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DC Man Enters Legal Battle with Lottery Over $340 Million Prize Claim Due to Website Error

DC Man Enters Legal Battle with Lottery Over $340 Million Prize Claim Due to Website Error

Monday, March 4, 2024

In a twist that seems like it could be straight out of a comedy sketch, a man from Washington, D.C., is embroiled in a legal battle with the lottery. Believing to have won a staggering $340 million in the Powerball jackpot, only to find out a website error had falsely raised his hopes, encapsulates a series of unfortunate events.

John Cheeks, the man caught in this bizarre scenario, bought his potentially life-changing Powerball ticket on January 6, 2023. Rather than watching the draw live, Cheeks checked the DC lottery's website a couple of days later, finding to his disbelief that the numbers— a mix of family birthdays and personally significant figures—appeared to be the winning combination.

Recounting to NBC Washington, Cheeks explained his subdued reaction, "I got a little excited, but I didn't shout, I didn't scream. I just politely called a friend. I took a picture as he recommended, and that was it. I went to sleep."

However, Cheeks's dream quickly soured when he attempted to claim his prize at the DC Lottery office. There, he was informed via a letter that his ticket was invalid per the regulations, as it did not match the official winning numbers validated by the lottery's gaming system.

The situation took an even more Kafkaesque turn when a claims staffer suggested Cheeks simply throw his ticket away, advice he wisely ignored. Instead, Cheeks secured his ticket in a safe deposit box, lawyered up, and initiated legal action against Powerball, along with the Multi-State Lottery Association and Taoti Enterprises, a contractor involved in the mishap.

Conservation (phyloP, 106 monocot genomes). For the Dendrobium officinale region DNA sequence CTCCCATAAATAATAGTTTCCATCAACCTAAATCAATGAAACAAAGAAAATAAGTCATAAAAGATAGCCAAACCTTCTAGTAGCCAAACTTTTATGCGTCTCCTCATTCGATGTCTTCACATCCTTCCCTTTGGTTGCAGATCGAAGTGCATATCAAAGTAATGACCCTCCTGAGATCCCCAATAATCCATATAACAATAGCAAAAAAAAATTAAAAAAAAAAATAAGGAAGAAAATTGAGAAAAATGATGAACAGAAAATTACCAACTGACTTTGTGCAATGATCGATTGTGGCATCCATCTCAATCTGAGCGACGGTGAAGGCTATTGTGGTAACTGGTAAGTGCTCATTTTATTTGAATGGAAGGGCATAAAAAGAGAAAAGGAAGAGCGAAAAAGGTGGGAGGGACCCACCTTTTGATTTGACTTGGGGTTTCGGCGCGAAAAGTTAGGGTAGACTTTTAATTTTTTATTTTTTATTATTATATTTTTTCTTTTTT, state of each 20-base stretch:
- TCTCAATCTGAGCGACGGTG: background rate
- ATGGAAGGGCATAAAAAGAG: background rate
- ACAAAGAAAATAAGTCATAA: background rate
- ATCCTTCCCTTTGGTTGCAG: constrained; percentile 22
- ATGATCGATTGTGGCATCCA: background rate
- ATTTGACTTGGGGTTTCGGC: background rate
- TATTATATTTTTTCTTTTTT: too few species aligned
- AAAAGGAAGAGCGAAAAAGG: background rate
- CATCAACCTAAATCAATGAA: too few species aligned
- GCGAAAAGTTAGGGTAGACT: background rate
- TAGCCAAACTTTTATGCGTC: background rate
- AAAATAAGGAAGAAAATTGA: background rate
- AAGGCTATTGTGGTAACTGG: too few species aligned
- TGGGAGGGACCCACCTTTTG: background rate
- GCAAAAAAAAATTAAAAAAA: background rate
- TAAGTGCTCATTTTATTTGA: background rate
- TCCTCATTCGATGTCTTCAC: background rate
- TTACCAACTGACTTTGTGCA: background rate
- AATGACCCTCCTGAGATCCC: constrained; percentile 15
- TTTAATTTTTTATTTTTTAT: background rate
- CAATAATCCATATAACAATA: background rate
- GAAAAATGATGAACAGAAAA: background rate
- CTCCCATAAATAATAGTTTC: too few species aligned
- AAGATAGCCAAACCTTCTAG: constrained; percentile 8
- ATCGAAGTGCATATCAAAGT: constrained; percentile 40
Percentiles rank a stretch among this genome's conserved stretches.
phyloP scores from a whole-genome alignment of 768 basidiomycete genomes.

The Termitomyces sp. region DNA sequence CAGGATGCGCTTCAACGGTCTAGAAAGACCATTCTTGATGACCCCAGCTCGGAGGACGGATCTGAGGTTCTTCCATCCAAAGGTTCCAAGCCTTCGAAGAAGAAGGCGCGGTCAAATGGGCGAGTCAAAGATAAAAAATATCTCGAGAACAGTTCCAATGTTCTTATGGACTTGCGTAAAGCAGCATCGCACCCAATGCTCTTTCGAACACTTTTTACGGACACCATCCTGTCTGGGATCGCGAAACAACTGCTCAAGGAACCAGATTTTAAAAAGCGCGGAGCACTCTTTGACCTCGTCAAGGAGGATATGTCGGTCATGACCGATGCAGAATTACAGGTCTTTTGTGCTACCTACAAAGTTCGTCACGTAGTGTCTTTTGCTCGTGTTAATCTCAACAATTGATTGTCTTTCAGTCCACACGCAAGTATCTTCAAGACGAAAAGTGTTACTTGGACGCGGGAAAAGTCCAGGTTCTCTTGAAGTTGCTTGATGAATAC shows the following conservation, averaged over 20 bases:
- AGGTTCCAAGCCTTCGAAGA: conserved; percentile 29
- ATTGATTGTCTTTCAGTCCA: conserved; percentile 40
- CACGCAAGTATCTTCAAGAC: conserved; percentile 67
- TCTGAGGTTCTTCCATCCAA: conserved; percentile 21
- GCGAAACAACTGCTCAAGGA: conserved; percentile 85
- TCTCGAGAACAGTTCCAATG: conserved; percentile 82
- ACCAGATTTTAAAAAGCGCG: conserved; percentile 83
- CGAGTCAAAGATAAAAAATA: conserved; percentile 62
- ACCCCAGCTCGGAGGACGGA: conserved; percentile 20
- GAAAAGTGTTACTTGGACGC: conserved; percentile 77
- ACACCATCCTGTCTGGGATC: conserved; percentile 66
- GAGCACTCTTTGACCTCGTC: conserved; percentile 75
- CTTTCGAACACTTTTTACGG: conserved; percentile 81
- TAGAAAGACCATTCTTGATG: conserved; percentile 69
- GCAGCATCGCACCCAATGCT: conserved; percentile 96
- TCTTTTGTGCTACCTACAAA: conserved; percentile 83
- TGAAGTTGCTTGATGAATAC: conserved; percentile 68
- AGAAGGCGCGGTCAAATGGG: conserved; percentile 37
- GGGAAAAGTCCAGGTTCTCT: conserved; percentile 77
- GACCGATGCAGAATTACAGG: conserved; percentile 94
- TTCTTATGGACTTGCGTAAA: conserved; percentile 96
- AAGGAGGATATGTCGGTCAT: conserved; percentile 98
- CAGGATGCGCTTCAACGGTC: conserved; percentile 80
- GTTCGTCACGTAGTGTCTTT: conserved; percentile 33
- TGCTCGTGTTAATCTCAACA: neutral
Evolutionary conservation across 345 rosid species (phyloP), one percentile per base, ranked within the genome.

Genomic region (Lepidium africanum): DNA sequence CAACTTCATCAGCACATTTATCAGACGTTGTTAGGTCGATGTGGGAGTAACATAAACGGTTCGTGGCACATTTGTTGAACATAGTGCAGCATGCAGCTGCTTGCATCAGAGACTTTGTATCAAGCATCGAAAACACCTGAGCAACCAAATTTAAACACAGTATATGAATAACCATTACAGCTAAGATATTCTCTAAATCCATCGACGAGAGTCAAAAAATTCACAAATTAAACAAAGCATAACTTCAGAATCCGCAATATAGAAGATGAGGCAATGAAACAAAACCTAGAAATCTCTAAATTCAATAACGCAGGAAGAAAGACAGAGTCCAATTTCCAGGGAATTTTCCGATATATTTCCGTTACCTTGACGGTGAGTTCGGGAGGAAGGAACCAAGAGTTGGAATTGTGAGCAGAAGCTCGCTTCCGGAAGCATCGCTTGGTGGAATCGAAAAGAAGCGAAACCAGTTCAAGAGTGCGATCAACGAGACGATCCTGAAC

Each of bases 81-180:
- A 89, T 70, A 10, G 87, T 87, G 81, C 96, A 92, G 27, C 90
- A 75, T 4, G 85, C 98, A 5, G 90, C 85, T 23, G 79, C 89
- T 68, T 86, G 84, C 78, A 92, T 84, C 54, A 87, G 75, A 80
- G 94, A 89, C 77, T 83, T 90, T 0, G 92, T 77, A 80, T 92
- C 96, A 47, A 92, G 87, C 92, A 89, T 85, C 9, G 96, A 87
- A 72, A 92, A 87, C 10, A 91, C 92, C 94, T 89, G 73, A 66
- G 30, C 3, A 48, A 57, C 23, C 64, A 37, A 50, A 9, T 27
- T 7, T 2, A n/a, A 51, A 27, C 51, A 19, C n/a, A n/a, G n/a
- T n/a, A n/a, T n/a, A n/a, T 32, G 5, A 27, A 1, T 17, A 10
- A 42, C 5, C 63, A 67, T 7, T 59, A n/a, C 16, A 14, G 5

Taoti's project manager, Brittany Bailey, disclosed in a court declaration that the mix-up occurred during a time zone adjustment test on the Powerball website, leading to the accidental publication of incorrect numbers on the live site instead of a private development environment. These false numbers were posted a day before the actual draw and were corrected shortly after the mistake was realized.

Despite the explanation, Cheeks's attorney, Richard Evans, remains skeptical, highlighting the lack of evidence provided to support Taoti's claim. Evans pointed to a similar incident in Iowa, where a reporting error led to incorrect numbers being published, yet the lottery honored the prizes for the mistaken winners, raising questions about the appropriate response to such errors.

As this legal drama unfolds, the Powerball jackpot continues to climb, now sitting at $206 million for the upcoming draw. Powerball is available in 45 states, including the District of Columbia, Puerto Rico, and the U.S. Virgin Islands, with draws three times a week. For those looking to stay updated on lottery results, USA Mega offers comprehensive information on America's biggest lottery games

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